Gov. John Hickenlooper ordered work to begin on the statewide water plan in May 2013; a draft is due to the Governor’s Office no later than Dec. 10, 2014, with the final plan complete by December 2015.
Business leaders have developed statewide business community water policy principles to be part of Colorado’s Water Plan and are seeking regional input to finalize the principles. Working through local business chambers, this statewide initiative seeks local feedback on the principles, which address the business and economic development needs of Colorado.
- Tom Binnings of Summit Economics will discuss the economics of water from a statewide perspective.
- Linn Brooks of Eagle River Water & Sanitation District will share local water operations and policy, and discuss needs in the Eagle and Colorado River basins.
- James Eklund, executive director of the Colorado Water Conservation Board – the state agency tasked with drafting the Colorado Water Plan.
- Bryan Blakely of Accelerate Colorado and Mizraim Cordero of the Colorado Competitive Council will discuss the business community water policy principles.
Filed under: Colorado, Colorado River, Environment, politics, rivers, water, water quality | Tagged: Colorado, Colorado River, Eagle River, state water plan, Vail, water | Leave a comment »
Posted on May 7, 2014 by Bob Berwyn
Will El Niño bring a wet summer to Colorado?
Most northern reservoirs expected to fill with above average snowpack and runoff; southern basins, southeastern plains still under drought gun
By Bob Berwyn
FRISCO — Reservoirs in the northern and central Colorado high country will fill on schedule this year, water managers said Tuesday at the annual Summit County state of the river meeting, outlining their expectations for river flows and runoff volume in the Blue River Basin, a crucial water source area for both sides of the Continental Divide.
Most speakers focused was on these headwaters, but statewide maps also showed much of Colorado’s southern tier with below to well-below average snowpack — down to 50 percent in the Upper Rio Grande Basin, according to the Natural Resource Conservation Service’s Colorado snow survey program.
The dry conditions in parts of the eastern San Juans are part of regional Southwest drought footprint, which is increasing demand for this year’s runoff. Southeastern Colorado’s plains are still experiencing Dust Bowl conditions, along with parts of the adjacent south-central plains.
Troy Wineland, water commissioner for the Blue River Basin, said headwater streams in the Blue River Basin are flowing at twice their average volume for this time of year, with peak runoff yet to come. Generally, the Blue River and its tributaries reach peak flows some time in mid-June, though the exact timing is weather-dependent, Wineland said. The state of the river meetings continue the next few weeks with sessions up and down the Colorado River. Details here. Continue reading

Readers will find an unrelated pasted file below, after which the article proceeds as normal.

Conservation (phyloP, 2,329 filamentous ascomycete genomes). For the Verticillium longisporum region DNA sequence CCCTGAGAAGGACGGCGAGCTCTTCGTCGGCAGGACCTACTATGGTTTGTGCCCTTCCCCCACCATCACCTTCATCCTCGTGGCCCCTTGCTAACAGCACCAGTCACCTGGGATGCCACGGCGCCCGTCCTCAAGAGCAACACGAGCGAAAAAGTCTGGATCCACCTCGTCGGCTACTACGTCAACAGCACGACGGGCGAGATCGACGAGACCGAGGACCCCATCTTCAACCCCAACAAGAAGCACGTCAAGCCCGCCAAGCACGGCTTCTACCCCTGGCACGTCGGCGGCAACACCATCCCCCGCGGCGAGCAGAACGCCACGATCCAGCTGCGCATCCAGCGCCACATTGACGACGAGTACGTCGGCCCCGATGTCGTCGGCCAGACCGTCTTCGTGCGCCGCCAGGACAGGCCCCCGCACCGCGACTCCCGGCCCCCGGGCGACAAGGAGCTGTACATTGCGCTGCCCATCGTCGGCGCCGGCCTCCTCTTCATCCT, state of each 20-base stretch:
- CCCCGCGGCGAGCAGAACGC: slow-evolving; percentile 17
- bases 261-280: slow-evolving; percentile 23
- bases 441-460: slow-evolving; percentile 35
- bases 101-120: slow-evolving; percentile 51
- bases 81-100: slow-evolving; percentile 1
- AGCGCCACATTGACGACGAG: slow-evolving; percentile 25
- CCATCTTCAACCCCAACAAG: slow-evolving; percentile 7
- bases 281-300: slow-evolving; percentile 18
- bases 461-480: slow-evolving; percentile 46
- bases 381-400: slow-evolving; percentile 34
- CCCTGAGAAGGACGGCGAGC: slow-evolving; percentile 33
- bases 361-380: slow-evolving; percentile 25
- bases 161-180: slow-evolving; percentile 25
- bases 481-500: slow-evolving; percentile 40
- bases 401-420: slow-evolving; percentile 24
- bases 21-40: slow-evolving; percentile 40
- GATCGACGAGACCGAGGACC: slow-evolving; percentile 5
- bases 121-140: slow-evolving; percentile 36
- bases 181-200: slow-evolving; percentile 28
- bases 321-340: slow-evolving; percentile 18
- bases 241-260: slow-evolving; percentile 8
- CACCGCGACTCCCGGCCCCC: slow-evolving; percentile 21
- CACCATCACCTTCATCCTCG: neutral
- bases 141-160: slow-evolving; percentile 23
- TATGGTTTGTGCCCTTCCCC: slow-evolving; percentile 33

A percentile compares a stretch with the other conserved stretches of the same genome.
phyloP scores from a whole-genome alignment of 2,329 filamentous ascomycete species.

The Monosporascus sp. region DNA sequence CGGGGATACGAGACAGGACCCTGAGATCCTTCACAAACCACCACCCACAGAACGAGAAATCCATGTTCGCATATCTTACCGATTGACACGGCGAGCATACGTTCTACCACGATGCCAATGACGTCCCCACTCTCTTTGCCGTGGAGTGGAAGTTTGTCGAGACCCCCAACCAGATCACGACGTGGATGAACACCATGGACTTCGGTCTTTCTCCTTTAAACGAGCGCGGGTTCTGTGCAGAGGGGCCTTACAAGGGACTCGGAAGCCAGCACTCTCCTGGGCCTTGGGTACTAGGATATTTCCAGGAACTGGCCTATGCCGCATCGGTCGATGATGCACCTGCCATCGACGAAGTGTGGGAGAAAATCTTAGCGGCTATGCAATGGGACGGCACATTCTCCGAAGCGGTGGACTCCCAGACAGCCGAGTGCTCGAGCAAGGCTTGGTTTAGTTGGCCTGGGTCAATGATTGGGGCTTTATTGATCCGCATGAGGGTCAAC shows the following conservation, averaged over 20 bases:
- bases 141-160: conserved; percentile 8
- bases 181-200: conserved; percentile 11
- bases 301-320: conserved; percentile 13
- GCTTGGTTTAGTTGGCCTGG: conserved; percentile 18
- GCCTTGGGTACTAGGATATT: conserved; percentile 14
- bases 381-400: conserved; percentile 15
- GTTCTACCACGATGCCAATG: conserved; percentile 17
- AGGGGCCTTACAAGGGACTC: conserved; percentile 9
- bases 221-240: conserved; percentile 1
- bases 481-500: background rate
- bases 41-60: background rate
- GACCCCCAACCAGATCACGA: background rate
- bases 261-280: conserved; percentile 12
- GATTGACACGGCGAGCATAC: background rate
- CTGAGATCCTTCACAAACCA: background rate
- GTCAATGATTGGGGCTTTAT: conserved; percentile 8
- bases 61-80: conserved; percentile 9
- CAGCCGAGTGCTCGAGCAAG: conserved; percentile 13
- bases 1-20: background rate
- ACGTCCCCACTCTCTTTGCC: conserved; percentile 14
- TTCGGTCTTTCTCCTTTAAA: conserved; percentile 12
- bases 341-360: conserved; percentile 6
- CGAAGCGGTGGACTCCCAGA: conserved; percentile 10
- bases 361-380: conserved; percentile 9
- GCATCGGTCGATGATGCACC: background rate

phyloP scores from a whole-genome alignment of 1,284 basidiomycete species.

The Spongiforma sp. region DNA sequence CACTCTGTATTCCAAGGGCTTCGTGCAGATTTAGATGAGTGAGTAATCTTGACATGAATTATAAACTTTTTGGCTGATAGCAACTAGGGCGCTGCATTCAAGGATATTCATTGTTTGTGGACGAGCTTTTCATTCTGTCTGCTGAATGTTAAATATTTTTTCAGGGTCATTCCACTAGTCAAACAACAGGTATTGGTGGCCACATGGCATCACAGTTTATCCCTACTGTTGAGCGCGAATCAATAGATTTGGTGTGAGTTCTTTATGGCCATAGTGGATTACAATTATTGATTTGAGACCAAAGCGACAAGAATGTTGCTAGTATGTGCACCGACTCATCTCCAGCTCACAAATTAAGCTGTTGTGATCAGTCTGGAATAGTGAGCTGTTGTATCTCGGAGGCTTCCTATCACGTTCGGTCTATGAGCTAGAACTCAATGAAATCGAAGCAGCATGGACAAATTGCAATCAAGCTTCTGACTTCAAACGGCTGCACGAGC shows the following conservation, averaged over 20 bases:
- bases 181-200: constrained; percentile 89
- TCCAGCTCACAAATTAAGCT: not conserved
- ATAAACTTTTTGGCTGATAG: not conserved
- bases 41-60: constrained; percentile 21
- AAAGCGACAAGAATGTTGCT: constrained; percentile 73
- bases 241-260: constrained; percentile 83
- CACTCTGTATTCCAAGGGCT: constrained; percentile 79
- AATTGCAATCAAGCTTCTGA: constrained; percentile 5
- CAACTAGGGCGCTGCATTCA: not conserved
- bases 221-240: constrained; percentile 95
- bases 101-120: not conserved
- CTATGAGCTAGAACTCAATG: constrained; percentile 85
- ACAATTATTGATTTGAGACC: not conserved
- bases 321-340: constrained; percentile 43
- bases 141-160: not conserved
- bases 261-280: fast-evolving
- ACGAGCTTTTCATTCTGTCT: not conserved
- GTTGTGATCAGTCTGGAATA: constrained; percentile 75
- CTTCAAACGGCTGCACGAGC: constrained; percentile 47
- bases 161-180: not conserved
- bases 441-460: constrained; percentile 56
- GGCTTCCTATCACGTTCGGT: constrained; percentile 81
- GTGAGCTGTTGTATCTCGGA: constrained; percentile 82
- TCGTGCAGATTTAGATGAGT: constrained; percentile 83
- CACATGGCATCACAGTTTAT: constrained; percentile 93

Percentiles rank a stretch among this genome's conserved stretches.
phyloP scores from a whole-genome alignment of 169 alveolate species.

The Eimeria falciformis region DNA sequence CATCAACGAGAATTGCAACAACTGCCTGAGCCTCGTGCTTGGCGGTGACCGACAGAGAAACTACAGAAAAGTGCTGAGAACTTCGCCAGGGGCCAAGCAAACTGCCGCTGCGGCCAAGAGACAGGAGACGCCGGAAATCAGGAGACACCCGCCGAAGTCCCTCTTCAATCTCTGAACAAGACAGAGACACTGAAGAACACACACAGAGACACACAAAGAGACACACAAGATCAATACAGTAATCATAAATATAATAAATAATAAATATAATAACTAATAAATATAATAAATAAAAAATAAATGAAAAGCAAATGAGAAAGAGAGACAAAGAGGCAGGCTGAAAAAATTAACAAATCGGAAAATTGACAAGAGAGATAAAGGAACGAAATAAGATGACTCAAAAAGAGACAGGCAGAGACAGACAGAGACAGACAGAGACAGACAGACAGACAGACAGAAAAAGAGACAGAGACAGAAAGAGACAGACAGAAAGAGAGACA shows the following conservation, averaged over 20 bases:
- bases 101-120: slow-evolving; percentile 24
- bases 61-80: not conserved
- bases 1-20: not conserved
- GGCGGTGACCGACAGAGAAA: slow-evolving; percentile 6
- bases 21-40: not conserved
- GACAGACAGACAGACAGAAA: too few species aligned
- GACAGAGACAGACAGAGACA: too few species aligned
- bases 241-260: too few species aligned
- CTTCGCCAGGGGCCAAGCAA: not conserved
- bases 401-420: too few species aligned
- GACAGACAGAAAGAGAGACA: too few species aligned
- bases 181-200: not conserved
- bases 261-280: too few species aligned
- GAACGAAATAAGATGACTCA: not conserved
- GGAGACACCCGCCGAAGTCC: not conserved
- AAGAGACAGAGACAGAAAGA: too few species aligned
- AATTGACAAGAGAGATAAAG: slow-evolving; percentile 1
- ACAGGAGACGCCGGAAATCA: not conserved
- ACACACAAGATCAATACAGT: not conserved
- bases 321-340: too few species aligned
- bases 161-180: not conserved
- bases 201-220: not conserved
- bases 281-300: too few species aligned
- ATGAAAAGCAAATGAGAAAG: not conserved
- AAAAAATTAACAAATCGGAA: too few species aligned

Filed under: climate and weather, Colorado, El Niño, Summit County Colorado | Tagged: Blue River Basin, Colorado River, Denver Water, Dillon Reservoir, Summit County News, water | 2 Comments »
Posted on April 23, 2014 by Bob Berwyn
Massive study evaluates and discloses impacts of new Fraser River diversions, expanded Gross Reservoir
Will Denver Water get permission to divert more water from the West Slope?
By Bob Berwyn
FRISCO — Not developing new water diversions from the Colorado River Basin to the Front Range would increase the chances of a major Denver Water system failure, the U.S. Army Corps of Engineers concluded in its final environmental impact study for the Moffat Tunnel Collection System expansion.
The federal agency, charged with evaluating and disclosing impacts of the proposal, claims that Denver Water customers could experience periodic raw water and treated water shortages in dry years, with Arvada, Westminster and the North Table Mountain Water and Sanitation District especially vulnerable to raw water shortages.
“Severe and more frequent mandatory watering restrictions, including surcharges, may result in a reduced quality of life and place financial burdens on customers. Though still infrequent, mandatory restrictions would reduce production, employment, and other business activity in the Denver Metropolitan area,” The Corps wrote in the executive summary of the massive study. Continue reading
Filed under: Colorado, Environment, rivers, water | Tagged: Colorado River, Denver Water, Environment, Moffat Tunnel collection system expansion | 1 Comment »